SDA Concussion Policy
A concussion is a brain injury and all brain injuries are serious. They are caused by a bump, blow, or jolt to the head, or by a blow to another part of the body with the force transmitted to the head. They can range from mild to severe and can disrupt the way the brain normally works. Even though most concussions are mild, all concussions are potentially serious and may result in complications including prolonged brain damage and death if not recognized and managed properly. In other words, even a “ding” or a bump on the head can be serious. You can’t see a concussion and most sports concussions occur without loss of consciousness. Signs and symptoms of concussion may show up right after the injury or can take hours or days to fully appear. If your child reports any symptoms of concussion, or if you notice the symptoms or signs of concussion yourself, seek medical attention right away.
Symptoms may include one or more of the following:
“Pressure in head”
“Don’t feel right”
Nausea or vomiting,
Fatigue or low energy,
Neck pain Sadness,
Balance problems or dizziness
Nervousness or anxiety,
Blurred, double, or fuzzy vision
Irritability, Sensitivity to light or noise,
Feeling foggy or groggy,
Concentration or memory problems,
Repeating the same question/comment,
Change in sleep patterns
Signs observed by teammates, parents and coaches include:
Appears dazed, Vacant facial expression,
Is unsure of game, score, or opponent,
Moves clumsily or displays incoordination,
Answers questions slowly, Slurred speech,
Shows behavior or personality changes
Can’t recall events prior to hit,
Can’t recall events after hit, Seizures or convulsions,
Any change in typical behavior or personality,
Athletes with the signs and symptoms of concussion should be removed from play immediately. Continuing to play with the signs and symptoms of a concussion leaves the young athlete especially vulnerable to greater injury. There is an increased risk of significant damage from a concussion for a period of time after that concussion occurs, particularly if the athlete suffers another concussion before completely recovering from the first one. This can lead to prolonged recovery, or even to severe brain swelling (second impact syndrome) with devastating and even fatal consequences.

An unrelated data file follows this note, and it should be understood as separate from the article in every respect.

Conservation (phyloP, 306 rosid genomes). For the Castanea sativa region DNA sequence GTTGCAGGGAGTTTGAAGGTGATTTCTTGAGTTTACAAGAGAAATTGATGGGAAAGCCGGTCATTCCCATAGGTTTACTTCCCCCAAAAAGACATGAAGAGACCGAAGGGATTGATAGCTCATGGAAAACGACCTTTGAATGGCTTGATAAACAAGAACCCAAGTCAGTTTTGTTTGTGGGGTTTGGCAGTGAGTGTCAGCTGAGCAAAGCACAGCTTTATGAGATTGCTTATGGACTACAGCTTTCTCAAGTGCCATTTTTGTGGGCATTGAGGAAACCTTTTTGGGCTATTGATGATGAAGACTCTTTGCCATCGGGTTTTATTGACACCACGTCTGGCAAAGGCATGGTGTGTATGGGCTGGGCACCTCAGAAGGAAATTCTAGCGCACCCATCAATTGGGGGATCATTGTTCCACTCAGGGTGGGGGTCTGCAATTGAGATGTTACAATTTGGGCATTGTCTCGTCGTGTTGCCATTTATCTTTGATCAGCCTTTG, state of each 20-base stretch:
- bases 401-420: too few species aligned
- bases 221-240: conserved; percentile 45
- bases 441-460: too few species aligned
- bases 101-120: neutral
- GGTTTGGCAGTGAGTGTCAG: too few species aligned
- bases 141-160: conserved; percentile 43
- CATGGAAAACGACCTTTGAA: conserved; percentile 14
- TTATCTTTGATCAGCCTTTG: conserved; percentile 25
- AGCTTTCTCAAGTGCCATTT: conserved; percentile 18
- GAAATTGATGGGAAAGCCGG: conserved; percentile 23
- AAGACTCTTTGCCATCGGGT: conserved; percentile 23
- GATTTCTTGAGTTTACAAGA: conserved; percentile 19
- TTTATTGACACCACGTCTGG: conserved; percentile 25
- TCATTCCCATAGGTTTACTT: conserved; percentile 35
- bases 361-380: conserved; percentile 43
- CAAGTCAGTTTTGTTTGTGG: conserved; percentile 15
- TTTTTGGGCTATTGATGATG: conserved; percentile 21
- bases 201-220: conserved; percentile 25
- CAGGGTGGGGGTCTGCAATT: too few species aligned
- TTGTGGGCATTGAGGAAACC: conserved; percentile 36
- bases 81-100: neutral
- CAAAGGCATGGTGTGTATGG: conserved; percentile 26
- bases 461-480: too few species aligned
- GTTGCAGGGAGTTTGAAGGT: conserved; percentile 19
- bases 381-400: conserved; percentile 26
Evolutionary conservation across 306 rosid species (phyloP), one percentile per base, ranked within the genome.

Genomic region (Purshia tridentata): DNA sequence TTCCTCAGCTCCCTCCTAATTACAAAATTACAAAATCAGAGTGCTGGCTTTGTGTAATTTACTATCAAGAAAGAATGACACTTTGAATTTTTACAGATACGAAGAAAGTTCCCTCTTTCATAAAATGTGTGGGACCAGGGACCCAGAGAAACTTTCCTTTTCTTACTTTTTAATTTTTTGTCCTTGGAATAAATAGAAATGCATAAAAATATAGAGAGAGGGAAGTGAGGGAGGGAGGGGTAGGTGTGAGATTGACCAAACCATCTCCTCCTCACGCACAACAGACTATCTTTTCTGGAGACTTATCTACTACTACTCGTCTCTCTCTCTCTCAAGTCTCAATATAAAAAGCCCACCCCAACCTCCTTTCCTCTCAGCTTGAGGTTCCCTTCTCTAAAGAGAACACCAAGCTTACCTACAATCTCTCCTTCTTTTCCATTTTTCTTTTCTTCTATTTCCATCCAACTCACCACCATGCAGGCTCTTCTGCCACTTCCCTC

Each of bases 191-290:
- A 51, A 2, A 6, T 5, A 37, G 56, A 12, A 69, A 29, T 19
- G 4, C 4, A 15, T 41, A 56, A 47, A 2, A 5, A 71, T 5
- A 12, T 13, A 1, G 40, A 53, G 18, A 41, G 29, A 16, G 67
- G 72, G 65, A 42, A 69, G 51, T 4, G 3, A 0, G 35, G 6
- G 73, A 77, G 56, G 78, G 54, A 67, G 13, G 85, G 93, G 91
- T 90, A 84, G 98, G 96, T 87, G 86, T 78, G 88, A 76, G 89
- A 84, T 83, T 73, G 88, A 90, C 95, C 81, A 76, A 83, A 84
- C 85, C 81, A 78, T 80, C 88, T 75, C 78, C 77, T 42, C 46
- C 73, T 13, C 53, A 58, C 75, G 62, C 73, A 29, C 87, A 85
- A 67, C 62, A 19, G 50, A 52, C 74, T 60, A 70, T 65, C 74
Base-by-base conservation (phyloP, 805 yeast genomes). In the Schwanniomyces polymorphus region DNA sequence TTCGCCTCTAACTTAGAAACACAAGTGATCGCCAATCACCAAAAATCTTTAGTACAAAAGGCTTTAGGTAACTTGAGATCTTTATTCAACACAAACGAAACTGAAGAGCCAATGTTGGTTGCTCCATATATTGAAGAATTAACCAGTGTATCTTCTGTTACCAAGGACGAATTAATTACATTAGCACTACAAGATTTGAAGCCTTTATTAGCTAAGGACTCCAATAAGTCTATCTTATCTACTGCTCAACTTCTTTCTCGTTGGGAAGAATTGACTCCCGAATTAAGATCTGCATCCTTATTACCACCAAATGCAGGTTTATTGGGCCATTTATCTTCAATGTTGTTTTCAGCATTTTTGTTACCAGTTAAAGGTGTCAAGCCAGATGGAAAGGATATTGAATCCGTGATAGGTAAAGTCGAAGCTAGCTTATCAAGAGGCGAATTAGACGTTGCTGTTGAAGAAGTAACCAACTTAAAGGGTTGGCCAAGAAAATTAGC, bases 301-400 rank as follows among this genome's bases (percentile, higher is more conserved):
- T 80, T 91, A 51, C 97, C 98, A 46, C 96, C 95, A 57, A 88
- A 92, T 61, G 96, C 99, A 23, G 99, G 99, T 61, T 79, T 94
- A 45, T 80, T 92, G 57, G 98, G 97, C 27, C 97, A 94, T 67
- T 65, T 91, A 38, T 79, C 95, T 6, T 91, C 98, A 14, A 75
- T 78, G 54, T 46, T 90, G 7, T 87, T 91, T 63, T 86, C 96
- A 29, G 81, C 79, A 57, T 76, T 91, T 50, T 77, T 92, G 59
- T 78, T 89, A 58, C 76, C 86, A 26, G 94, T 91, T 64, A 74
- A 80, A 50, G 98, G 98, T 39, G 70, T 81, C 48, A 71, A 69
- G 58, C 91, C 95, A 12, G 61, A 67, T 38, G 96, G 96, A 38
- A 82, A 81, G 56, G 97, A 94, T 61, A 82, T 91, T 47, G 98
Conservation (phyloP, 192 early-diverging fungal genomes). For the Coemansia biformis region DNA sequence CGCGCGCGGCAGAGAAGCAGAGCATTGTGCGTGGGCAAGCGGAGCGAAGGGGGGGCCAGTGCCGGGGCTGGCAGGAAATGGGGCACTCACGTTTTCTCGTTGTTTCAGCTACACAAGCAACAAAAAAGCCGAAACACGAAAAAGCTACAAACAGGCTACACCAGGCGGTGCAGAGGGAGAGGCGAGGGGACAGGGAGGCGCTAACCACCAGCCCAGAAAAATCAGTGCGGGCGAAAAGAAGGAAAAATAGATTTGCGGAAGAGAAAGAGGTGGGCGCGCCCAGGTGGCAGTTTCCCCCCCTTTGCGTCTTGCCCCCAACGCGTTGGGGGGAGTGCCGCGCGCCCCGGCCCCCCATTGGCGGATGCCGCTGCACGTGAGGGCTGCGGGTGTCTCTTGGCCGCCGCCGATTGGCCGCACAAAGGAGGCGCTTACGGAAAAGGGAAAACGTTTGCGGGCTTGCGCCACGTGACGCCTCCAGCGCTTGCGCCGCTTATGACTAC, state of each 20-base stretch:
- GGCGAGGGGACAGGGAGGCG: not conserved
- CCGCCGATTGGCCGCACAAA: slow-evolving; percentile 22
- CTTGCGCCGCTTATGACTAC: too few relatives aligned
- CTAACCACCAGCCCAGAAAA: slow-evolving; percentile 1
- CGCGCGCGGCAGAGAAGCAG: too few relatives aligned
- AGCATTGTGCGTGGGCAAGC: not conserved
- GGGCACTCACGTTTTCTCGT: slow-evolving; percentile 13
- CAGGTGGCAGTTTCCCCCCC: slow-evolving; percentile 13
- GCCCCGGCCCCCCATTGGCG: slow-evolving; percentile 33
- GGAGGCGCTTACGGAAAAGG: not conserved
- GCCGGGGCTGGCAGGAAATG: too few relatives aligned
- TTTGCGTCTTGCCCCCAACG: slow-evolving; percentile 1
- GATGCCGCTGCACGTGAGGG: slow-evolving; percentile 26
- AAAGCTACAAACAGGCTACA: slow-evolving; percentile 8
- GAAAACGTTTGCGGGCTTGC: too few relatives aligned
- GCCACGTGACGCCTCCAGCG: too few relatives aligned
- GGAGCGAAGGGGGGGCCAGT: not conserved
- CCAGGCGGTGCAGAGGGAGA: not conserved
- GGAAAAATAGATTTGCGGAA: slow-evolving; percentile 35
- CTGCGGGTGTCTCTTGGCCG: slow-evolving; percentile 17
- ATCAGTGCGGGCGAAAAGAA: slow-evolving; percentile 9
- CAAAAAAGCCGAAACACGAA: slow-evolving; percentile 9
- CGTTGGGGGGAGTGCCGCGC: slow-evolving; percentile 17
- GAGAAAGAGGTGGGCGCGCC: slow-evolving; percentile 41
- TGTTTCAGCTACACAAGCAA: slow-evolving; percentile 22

Any athlete even suspected of suffering a concussion should be removed from the game or practice immediately. No athlete may return to activity after an apparent head injury or concussion, regardless of how mild it seems or how quickly symptoms clear, without medical clearance. Close observation of the athlete should continue for several hours.
Well-established return to play concussion guidelines have been recommended for several years: “a youth athlete who is suspected of sustaining a concussion or head injury in a practice or game shall be removed from competition at that time” and “...may not return to play until the athlete is evaluated by a licensed heath care provider trained in the evaluation and management of concussion and received written clearance to return to play from that health care provider”. You should also inform your child’s coach if you think that your child may have a concussion.
I have read and understand what a concussion is and how it may be caused. I also understand the common signs, symptoms, and behaviors related to concussions. I agree that my child must be removed from practice/play if a concussion is suspected. I understand that it is my responsibility to seek medical treatment if a suspected concussion is reported to me. I understand that my child cannot return to practice/play until providing written clearance from an appropriate health care provider to his/her coach. I understand the possible consequences of my child returning to practice/play too soon.
Name of Child/Player
Player's Date of Birth
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I am 18 years old or over.
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